A few basics like hello and thank you are never hard to learn and are so powerful in the way they change interactions. “Tusen Takk!” exclaimed a lady on a horse as we held open the gate during a spectacular trail ride in Norway. This translates to “thank you very much” or literally to “a thousand thanks”. (“A bit overblown,” said my Swedish friend signalling a long and sometimes humorous rivalry.)
I’ve lost count of the times a cheerful hello – “Hej hej!” (Sweden) “Hei hei!” (Norway) “Bonjour!” (France) “Xin chào!” (Vietnam)… – has broken the ice out on the trails, or the roads, and led to all kinds of interesting conversations and interactions with other cyclists, hikers and people going about their day. These conversations give a sense of what it’s like to call a place home, they’re a time to ask questions, to respond to questions from others. They’re a chance to share the passion for experiencing the landscape, to help other riders who are more lost than you are or nervous about attempting a big obstacle if they’re riding alone. It’s meant learning about new trails, the local riding culture or making a new friend.
More than anything else, a curiosity in words brings about free smiles and laughter, at least as a traveller when, really, you’re dipping in and out. Whether that’s through the impact it has on interactions with the people around you, the thrill of completing a mini-mission (shopping, navigating, ordering dinner…) or embracing the maturity level of your inner ten-year-old.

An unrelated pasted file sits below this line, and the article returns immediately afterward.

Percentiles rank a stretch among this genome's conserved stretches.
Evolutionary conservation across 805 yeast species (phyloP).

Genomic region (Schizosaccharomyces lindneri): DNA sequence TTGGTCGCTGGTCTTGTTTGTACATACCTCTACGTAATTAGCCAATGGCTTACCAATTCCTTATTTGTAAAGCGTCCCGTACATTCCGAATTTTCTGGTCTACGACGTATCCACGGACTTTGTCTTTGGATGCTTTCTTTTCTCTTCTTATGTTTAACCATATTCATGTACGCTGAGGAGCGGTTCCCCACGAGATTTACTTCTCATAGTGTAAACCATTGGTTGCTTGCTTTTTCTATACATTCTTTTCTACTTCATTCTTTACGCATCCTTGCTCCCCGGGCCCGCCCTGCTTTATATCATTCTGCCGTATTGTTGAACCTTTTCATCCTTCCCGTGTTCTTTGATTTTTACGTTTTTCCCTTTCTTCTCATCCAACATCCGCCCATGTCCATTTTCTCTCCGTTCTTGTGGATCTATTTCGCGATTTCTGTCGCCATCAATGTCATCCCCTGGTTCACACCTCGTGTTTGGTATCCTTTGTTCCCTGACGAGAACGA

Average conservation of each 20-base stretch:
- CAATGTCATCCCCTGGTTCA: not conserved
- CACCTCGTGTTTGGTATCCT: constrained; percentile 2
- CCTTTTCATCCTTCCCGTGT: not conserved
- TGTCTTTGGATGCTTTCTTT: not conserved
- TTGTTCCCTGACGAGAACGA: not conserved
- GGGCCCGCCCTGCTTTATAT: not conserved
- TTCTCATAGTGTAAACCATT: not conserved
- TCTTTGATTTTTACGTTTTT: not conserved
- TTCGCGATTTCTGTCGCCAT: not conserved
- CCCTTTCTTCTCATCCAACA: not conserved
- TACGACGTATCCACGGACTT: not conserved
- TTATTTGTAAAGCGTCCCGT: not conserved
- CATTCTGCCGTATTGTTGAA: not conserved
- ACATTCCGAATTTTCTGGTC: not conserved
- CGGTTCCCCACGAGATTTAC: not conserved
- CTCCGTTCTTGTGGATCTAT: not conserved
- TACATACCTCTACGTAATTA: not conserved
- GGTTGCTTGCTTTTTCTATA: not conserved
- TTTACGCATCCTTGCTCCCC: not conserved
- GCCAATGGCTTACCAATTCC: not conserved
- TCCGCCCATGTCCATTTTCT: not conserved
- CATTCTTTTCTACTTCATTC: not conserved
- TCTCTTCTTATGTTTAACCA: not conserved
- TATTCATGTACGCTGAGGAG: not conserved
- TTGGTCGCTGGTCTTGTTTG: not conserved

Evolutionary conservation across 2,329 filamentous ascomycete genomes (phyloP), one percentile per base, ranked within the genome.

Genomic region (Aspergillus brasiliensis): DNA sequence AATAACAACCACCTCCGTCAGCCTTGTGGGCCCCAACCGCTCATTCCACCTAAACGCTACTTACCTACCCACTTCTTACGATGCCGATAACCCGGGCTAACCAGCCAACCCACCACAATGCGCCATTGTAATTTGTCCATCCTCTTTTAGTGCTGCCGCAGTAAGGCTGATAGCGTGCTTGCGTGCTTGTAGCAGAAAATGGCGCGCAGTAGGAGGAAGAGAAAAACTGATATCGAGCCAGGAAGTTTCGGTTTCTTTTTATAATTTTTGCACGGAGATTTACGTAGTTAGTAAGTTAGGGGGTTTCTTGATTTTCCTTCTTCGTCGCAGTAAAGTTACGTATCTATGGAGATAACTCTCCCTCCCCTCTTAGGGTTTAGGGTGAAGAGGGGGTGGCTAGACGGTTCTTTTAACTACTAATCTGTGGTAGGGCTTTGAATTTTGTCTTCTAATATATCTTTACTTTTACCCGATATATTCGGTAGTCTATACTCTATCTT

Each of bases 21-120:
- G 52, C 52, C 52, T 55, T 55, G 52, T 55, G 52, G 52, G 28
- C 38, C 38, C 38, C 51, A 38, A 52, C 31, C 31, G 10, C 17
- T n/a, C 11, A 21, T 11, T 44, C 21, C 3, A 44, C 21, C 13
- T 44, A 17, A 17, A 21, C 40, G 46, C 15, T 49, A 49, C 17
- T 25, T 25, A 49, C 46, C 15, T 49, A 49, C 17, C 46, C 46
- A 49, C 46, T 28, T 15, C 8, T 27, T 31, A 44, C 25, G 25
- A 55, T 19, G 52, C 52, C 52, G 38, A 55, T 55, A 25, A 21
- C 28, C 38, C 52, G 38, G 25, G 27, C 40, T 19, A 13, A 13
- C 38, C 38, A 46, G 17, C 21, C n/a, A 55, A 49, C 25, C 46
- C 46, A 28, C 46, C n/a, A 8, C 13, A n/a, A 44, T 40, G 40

Did you know that “fart” is the Swedish and Norwegian word for “speed”? In Sweden, every time you see a speed bump, there is a sign next to it saying “farthinder”. My personal favourite is the Norwegian word for cruise control: “fartpilot”. You can get a lot of mileage out of that one!
This brings me back to this sign to Fannys väg on one of the many commuter routes through Stockholm. The thing is, after a nearly a month travelling around, I don’t think I would have even noticed this sign if I had no interest in words. We tend to bland them out when we find their characters unfamiliar, which is what happens to our limited human interactions too.
My friend’s father, a proud Frenchman, is down on Australians because, when it comes to languages, they so rarely make an effort. As a proud Australian, I sometimes wonder what other language we even start to learn given how far we are from international borders, and the huge number of indigenous languages we are often ignorant to as well. He says the problem is not this, but that we lack the confidence to try. We’re too afraid of not getting it right when really, that’s the least of anyone’s cares.
Next time you travel, whether it’s with your bike or not, don’t be self-conscious, or worse, obnoxious. Be curious. Start with “How do I say thank you?” and watch how your interactions and experiences change for the better in response.